That law enforcement and criminal justice personnel will read it to understand their own responses, and that of the people they are dealing with.
That psychiatrists will integrate the scientific knowledge that our brains are meant to help us cooperate and thrive in a community, and realize that their job is to help patients deal with the devastating effects of trauma on mind, brain, and body.
I hope that this book will help us all acknowledge the fact that our zip code has a more profound effect on health and well-being then our genetic code. In short, the goal of this book is to help us to become a trauma-informed society that will confront and deal with our largest public health issue: psychological trauma.
Every once in a while, a book comes along that fundamentally changes the way we look at the world. Bessel VanderKolk has written such a book. Having read “The Body Keeps the Score”, it will be impossible for us any longer to deny the profound extent of trauma and its impact on our lives. VanderKolk writes in the humanitarian tradition of his great Harvard mentor, Elvin Semrad, and his book is a worthy testament to the tutelage of this great man, and the beautiful maturation of his pupil. The arc of VanderKolk’s story is vast and comprehensive—but Vanderkolk is such a skillful storyteller that he keeps us riveted to the page. I simply could not put this book down. It is, simply put, a great work.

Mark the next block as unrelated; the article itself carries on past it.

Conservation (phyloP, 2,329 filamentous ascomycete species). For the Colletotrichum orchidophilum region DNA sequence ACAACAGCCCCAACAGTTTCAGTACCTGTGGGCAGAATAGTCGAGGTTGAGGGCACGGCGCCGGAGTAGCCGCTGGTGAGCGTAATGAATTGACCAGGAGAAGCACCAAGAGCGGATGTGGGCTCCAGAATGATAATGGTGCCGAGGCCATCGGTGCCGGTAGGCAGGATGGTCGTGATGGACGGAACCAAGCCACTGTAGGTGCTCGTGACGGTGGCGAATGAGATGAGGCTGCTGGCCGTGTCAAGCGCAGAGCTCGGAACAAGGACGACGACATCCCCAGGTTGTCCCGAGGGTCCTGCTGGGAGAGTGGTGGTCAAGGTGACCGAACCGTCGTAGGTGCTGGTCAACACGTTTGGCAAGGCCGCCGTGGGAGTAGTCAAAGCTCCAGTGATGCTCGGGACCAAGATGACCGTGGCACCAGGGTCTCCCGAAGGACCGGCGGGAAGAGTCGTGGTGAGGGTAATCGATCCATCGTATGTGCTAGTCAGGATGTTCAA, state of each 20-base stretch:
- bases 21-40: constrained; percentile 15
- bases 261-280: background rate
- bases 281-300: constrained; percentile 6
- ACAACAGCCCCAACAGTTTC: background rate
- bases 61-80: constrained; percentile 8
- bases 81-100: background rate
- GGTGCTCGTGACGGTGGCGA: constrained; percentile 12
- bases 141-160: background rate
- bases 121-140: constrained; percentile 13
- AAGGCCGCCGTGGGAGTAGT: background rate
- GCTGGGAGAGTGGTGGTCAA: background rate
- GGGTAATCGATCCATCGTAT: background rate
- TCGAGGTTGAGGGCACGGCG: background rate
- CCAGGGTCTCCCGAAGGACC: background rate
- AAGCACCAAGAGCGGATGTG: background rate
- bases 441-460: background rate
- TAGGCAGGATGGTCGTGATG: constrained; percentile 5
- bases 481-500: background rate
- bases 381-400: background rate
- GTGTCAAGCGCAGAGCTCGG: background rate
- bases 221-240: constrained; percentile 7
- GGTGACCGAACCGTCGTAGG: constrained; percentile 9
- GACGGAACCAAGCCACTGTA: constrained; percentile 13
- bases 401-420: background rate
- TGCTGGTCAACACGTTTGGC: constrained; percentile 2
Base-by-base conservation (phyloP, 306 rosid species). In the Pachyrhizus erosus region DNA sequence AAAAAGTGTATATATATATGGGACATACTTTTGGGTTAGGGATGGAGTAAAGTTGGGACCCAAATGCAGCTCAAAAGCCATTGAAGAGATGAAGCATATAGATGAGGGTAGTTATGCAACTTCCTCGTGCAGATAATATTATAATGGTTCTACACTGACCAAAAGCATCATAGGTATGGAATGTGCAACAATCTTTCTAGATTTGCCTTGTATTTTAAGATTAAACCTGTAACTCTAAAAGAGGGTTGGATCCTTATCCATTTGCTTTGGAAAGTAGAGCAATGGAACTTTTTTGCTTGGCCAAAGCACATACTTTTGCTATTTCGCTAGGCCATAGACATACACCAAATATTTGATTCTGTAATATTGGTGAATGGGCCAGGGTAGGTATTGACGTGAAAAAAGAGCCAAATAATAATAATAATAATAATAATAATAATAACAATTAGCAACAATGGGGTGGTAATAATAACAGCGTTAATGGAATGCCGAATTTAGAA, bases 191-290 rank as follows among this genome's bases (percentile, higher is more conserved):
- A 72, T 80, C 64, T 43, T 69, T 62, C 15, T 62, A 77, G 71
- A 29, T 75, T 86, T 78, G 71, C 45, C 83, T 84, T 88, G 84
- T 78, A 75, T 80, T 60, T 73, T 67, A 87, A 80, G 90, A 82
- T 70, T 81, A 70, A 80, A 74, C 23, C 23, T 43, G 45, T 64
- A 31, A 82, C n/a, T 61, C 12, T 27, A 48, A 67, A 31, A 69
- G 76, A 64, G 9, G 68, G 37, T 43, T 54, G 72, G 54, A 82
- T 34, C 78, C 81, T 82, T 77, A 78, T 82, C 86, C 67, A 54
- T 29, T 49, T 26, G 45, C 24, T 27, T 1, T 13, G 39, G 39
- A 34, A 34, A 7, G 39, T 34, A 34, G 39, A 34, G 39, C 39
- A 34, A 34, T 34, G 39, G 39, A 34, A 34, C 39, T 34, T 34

- Stephen Cope, Founder and Director, Kripalu Institute for Extraordinary Living; Author, Yoga and the Quest for the True Self.
In this magnificent book, Bessel van der Kolk takes the reader on a captivating journey that is chock full of riveting stories of patients and their struggles interpreted through history, research, and neuroscience made accessible in the words of a gifted storyteller. We are privy to the author’s own courageous efforts to understand and treat trauma over the past 40 years, the results of which have broken new ground and challenged the status quo of psychiatry and psychotherapy. The Body Keeps the Score leaves us with both a profound appreciation for and a felt sense of, the debilitating effects of trauma, along with hope for the future through fascinating descriptions of novel approaches to treatment. This outstanding volume is absolutely essential reading not only for therapists but for all who seek to understand, prevent, or treat the immense suffering caused by trauma.